At the current stock price, these dividends would equate to a 20-25% yield. You can't find that kind of "high-income yield" anywhere in the market! Pozen's stock should be trading at $12 per share based on the future projected cash flows and return of capital to shareholders. Now we understand there is a discount based on the fact that PA has yet to be approved and Horizon has yet to demonstrate it can grow Vimovo; but we think both caveats are low hurdles to overcome. We also note that our modeling above has Pozen paying taxes starting in 2017. Our assumptions could be increased by 1/3rd if Pozen decides to sell to a tax advantaged organization, similar to what the company did when it monetized the Treximet royalty to Canada's CPPIB Credit Investments in November 2011. That sales price of Treximet royalty for $75 million was around 35% higher than we factored in our DCF model due to tax implications.
Cipher Pharmaceuticals (CPHMF): Meeting with Larry Andrews, CEO, and Norm Evans, CFO
We had another good meeting with Cipher Pharmaceuticals. Cipher shares are up 142% over the past twelve months, but down 21% from the highs in September 2013. The high in the stock was put in on September 16th, three days before U.S. distribution partner for Absorica, Ranbaxy Labs, announced it had received a Paragraph IV certification from Watson Labs for a generic Absorica. We wrote previously on this subject, noting that the panic that ensued after the announcement created a unique buying opportunity in the shares because the most likely outcome from Watson's abbreviated new drug application has no material impact on our price target. In fact, we believe that Cipher and Ranbaxy, having recently filed an injunction lawsuit back against Actavis plc, the parent corporation of Watson, will keep Absorica exclusive until 2020 or 2021.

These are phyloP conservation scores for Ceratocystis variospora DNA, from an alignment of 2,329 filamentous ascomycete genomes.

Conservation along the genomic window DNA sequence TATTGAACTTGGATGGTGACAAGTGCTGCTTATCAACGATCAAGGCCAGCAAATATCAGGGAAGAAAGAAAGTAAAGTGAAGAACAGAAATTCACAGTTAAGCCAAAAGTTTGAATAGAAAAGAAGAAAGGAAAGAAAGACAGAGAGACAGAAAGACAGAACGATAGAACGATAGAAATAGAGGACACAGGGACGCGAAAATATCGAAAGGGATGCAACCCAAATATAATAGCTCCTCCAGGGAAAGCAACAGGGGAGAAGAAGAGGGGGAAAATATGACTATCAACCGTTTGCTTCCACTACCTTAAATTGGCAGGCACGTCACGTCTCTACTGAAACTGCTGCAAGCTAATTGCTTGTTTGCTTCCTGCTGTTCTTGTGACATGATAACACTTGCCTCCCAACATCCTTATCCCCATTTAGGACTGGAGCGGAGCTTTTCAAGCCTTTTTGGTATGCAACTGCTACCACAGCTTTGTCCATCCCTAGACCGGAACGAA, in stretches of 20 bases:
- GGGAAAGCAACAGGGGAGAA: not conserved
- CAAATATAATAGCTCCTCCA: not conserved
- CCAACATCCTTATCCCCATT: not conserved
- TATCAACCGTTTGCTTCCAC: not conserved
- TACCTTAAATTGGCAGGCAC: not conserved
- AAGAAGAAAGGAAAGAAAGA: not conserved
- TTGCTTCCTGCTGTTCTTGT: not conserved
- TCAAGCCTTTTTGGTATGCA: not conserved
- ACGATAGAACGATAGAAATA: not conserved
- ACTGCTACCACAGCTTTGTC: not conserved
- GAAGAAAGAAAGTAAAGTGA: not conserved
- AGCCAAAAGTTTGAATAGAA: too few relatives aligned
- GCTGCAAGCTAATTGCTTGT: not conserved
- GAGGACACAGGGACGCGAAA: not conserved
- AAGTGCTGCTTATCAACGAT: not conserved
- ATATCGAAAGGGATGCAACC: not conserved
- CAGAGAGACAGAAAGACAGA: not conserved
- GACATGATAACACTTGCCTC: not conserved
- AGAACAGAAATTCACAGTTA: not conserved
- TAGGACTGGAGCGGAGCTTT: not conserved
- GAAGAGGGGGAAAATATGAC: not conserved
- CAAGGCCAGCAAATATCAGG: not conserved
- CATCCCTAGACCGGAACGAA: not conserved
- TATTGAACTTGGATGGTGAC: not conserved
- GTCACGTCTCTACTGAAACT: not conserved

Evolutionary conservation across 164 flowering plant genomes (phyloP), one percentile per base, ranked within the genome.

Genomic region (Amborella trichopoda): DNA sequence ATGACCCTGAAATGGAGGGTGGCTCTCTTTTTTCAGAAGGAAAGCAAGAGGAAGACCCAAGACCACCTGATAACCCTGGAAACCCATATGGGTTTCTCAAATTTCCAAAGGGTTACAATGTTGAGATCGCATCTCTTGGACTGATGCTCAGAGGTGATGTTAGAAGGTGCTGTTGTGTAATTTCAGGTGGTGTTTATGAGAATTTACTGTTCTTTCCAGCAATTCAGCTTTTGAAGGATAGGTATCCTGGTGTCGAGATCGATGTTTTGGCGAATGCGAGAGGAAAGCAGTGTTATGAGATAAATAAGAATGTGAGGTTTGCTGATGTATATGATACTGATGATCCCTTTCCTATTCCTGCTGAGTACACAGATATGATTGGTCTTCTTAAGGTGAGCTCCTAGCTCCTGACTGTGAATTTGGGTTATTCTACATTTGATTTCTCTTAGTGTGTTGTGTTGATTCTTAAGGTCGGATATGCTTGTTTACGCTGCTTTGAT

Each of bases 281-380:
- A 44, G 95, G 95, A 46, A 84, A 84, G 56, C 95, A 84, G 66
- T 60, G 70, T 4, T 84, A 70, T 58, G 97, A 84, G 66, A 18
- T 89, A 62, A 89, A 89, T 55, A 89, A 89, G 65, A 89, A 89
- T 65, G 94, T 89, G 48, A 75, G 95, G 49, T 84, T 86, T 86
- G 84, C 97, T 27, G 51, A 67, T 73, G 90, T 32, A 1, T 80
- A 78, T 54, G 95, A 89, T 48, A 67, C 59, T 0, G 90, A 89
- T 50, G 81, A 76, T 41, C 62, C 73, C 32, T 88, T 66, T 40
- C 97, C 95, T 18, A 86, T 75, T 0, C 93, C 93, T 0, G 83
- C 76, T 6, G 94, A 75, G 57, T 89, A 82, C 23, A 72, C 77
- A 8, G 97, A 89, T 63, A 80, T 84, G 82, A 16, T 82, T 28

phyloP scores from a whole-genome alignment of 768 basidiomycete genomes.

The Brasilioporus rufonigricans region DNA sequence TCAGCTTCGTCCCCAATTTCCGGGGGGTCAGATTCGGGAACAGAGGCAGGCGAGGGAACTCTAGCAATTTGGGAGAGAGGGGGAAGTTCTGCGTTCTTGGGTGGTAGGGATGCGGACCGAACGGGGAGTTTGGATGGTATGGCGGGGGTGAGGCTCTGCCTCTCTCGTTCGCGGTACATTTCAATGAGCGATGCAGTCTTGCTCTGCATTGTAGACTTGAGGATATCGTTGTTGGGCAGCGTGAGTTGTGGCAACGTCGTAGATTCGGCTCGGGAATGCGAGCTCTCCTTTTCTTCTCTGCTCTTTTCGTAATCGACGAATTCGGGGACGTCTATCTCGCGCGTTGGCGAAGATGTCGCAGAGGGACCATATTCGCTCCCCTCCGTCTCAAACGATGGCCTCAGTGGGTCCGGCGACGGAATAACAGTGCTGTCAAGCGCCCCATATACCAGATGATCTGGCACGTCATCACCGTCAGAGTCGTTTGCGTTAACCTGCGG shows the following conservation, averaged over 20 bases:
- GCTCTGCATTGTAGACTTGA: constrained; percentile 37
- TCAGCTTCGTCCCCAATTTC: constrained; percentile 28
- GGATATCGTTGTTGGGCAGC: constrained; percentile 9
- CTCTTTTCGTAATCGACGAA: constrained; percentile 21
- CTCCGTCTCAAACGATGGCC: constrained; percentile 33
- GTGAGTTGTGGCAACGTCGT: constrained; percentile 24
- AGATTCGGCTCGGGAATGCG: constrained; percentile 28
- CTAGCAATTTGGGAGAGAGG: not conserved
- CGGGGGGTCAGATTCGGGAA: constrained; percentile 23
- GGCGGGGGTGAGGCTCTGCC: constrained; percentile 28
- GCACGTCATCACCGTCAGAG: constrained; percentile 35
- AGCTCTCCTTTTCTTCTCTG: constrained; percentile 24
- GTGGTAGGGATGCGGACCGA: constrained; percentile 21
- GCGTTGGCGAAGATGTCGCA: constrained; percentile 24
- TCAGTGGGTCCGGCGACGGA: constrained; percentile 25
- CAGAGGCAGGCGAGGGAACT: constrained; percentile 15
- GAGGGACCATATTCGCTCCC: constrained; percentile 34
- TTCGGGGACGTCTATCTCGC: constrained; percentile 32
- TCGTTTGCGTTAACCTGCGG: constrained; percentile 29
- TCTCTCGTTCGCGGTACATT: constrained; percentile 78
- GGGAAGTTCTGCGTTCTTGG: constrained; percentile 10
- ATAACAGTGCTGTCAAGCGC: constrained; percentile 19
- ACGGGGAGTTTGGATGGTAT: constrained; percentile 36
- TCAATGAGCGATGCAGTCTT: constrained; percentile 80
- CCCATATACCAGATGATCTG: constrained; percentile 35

Absorica prescriptions took a bit of a breather in November 2013 (see below). We don't know why, although we have heard that they bounced back strong in December 2013. Perhaps it was because October 2013 was extraordinarily strong. Regardless, the overall trend with Absorica looks fantastic and we believe Cipher could be collecting up to $30 million in royalties from Ranbaxy by 2016.
In Canada, Cipher recently launched Epuris, an identical product to Absorica, with six full-time and one part-time sales reps. We think Epuris has $6 to $8 million sales potential in Canada. We anticipate Cipher filing the Canadian new drug submission for Betesil Patch during the second half of 2014. Ultimately, Cipher will look to expand its product offerings in Canada through product in-licensing or acquisitions. We believe Cipher exited 2013 with roughly $23.5 million in cash. The company should generate around $4.0 million in cash during the first quarter 2014, and recently netted a $5.0 million sales milestone from Ranbaxy in January 2014. This puts cash at the end of March 31, 2014 projected to be north of $31.0 million. With a clean balance sheet, that leaves plenty of room for future deals. Management continues to execute well and we believe the stock remains attractively valued.